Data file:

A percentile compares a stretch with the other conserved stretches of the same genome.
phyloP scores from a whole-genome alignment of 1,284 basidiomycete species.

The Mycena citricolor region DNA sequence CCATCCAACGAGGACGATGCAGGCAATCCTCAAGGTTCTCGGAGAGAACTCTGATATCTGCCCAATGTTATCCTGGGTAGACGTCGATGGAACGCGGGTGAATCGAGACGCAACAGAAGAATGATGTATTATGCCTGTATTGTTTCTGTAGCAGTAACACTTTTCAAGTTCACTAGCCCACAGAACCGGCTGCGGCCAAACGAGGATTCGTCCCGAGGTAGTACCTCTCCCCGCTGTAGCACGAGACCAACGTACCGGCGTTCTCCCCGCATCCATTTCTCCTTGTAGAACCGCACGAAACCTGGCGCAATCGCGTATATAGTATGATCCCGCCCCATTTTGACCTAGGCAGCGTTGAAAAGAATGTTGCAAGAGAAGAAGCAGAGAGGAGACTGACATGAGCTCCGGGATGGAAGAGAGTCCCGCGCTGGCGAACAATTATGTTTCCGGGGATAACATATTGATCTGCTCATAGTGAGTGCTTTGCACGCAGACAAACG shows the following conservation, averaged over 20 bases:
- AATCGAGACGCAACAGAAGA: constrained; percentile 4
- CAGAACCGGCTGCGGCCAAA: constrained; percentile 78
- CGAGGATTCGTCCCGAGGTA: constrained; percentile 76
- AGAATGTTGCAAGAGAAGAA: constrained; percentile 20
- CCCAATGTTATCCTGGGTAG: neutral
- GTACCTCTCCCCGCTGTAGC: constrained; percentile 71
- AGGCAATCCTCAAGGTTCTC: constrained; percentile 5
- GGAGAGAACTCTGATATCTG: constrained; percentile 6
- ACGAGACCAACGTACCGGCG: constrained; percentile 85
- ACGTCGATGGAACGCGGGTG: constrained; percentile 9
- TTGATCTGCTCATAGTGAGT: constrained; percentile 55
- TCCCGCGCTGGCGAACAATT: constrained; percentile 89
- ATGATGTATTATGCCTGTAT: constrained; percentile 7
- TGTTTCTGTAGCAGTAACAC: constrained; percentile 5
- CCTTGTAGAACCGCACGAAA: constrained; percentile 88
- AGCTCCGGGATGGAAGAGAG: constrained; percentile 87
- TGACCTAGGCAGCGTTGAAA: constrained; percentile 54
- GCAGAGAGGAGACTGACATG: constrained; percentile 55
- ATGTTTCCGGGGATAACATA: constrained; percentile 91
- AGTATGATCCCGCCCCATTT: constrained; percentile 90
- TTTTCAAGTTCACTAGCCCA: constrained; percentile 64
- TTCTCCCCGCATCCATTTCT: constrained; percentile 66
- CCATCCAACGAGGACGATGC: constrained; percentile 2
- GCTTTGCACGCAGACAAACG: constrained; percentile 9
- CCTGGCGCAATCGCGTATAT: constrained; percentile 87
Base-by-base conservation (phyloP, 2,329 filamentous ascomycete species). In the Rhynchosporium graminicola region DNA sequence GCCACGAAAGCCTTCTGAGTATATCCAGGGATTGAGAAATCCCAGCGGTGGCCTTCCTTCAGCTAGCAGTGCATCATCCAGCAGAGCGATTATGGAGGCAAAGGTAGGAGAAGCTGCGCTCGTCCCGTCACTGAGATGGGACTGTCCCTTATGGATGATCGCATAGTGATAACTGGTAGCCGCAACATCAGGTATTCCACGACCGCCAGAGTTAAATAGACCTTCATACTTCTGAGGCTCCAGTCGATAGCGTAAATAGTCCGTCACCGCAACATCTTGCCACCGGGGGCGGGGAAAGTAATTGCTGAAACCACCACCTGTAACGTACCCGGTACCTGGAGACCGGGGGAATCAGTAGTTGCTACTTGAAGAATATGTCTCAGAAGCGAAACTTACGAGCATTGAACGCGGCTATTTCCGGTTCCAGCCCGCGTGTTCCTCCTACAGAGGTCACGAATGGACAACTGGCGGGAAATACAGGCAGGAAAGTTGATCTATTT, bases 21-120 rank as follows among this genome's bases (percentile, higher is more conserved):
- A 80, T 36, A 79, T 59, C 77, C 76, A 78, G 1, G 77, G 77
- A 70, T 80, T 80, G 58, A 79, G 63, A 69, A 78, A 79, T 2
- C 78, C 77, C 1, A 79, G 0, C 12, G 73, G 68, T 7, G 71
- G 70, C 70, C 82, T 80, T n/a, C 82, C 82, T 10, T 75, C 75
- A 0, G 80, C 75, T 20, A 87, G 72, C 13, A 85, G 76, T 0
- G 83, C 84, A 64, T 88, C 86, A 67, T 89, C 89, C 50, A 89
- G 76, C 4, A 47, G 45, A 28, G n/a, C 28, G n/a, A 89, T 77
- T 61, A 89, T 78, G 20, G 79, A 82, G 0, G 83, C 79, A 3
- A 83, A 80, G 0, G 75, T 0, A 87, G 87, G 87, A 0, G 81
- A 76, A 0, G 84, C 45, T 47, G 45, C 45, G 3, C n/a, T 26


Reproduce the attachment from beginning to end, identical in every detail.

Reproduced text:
A percentile compares a stretch with the other conserved stretches of the same genome.
phyloP scores from a whole-genome alignment of 1,284 basidiomycete species.

The Mycena citricolor region DNA sequence CCATCCAACGAGGACGATGCAGGCAATCCTCAAGGTTCTCGGAGAGAACTCTGATATCTGCCCAATGTTATCCTGGGTAGACGTCGATGGAACGCGGGTGAATCGAGACGCAACAGAAGAATGATGTATTATGCCTGTATTGTTTCTGTAGCAGTAACACTTTTCAAGTTCACTAGCCCACAGAACCGGCTGCGGCCAAACGAGGATTCGTCCCGAGGTAGTACCTCTCCCCGCTGTAGCACGAGACCAACGTACCGGCGTTCTCCCCGCATCCATTTCTCCTTGTAGAACCGCACGAAACCTGGCGCAATCGCGTATATAGTATGATCCCGCCCCATTTTGACCTAGGCAGCGTTGAAAAGAATGTTGCAAGAGAAGAAGCAGAGAGGAGACTGACATGAGCTCCGGGATGGAAGAGAGTCCCGCGCTGGCGAACAATTATGTTTCCGGGGATAACATATTGATCTGCTCATAGTGAGTGCTTTGCACGCAGACAAACG shows the following conservation, averaged over 20 bases:
- AATCGAGACGCAACAGAAGA: constrained; percentile 4
- CAGAACCGGCTGCGGCCAAA: constrained; percentile 78
- CGAGGATTCGTCCCGAGGTA: constrained; percentile 76
- AGAATGTTGCAAGAGAAGAA: constrained; percentile 20
- CCCAATGTTATCCTGGGTAG: neutral
- GTACCTCTCCCCGCTGTAGC: constrained; percentile 71
- AGGCAATCCTCAAGGTTCTC: constrained; percentile 5
- GGAGAGAACTCTGATATCTG: constrained; percentile 6
- ACGAGACCAACGTACCGGCG: constrained; percentile 85
- ACGTCGATGGAACGCGGGTG: constrained; percentile 9
- TTGATCTGCTCATAGTGAGT: constrained; percentile 55
- TCCCGCGCTGGCGAACAATT: constrained; percentile 89
- ATGATGTATTATGCCTGTAT: constrained; percentile 7
- TGTTTCTGTAGCAGTAACAC: constrained; percentile 5
- CCTTGTAGAACCGCACGAAA: constrained; percentile 88
- AGCTCCGGGATGGAAGAGAG: constrained; percentile 87
- TGACCTAGGCAGCGTTGAAA: constrained; percentile 54
- GCAGAGAGGAGACTGACATG: constrained; percentile 55
- ATGTTTCCGGGGATAACATA: constrained; percentile 91
- AGTATGATCCCGCCCCATTT: constrained; percentile 90
- TTTTCAAGTTCACTAGCCCA: constrained; percentile 64
- TTCTCCCCGCATCCATTTCT: constrained; percentile 66
- CCATCCAACGAGGACGATGC: constrained; percentile 2
- GCTTTGCACGCAGACAAACG: constrained; percentile 9
- CCTGGCGCAATCGCGTATAT: constrained; percentile 87
Base-by-base conservation (phyloP, 2,329 filamentous ascomycete species). In the Rhynchosporium graminicola region DNA sequence GCCACGAAAGCCTTCTGAGTATATCCAGGGATTGAGAAATCCCAGCGGTGGCCTTCCTTCAGCTAGCAGTGCATCATCCAGCAGAGCGATTATGGAGGCAAAGGTAGGAGAAGCTGCGCTCGTCCCGTCACTGAGATGGGACTGTCCCTTATGGATGATCGCATAGTGATAACTGGTAGCCGCAACATCAGGTATTCCACGACCGCCAGAGTTAAATAGACCTTCATACTTCTGAGGCTCCAGTCGATAGCGTAAATAGTCCGTCACCGCAACATCTTGCCACCGGGGGCGGGGAAAGTAATTGCTGAAACCACCACCTGTAACGTACCCGGTACCTGGAGACCGGGGGAATCAGTAGTTGCTACTTGAAGAATATGTCTCAGAAGCGAAACTTACGAGCATTGAACGCGGCTATTTCCGGTTCCAGCCCGCGTGTTCCTCCTACAGAGGTCACGAATGGACAACTGGCGGGAAATACAGGCAGGAAAGTTGATCTATTT, bases 21-120 rank as follows among this genome's bases (percentile, higher is more conserved):
- A 80, T 36, A 79, T 59, C 77, C 76, A 78, G 1, G 77, G 77
- A 70, T 80, T 80, G 58, A 79, G 63, A 69, A 78, A 79, T 2
- C 78, C 77, C 1, A 79, G 0, C 12, G 73, G 68, T 7, G 71
- G 70, C 70, C 82, T 80, T n/a, C 82, C 82, T 10, T 75, C 75
- A 0, G 80, C 75, T 20, A 87, G 72, C 13, A 85, G 76, T 0
- G 83, C 84, A 64, T 88, C 86, A 67, T 89, C 89, C 50, A 89
- G 76, C 4, A 47, G 45, A 28, G n/a, C 28, G n/a, A 89, T 77
- T 61, A 89, T 78, G 20, G 79, A 82, G 0, G 83, C 79, A 3
- A 83, A 80, G 0, G 75, T 0, A 87, G 87, G 87, A 0, G 81
- A 76, A 0, G 84, C 45, T 47, G 45, C 45, G 3, C n/a, T 26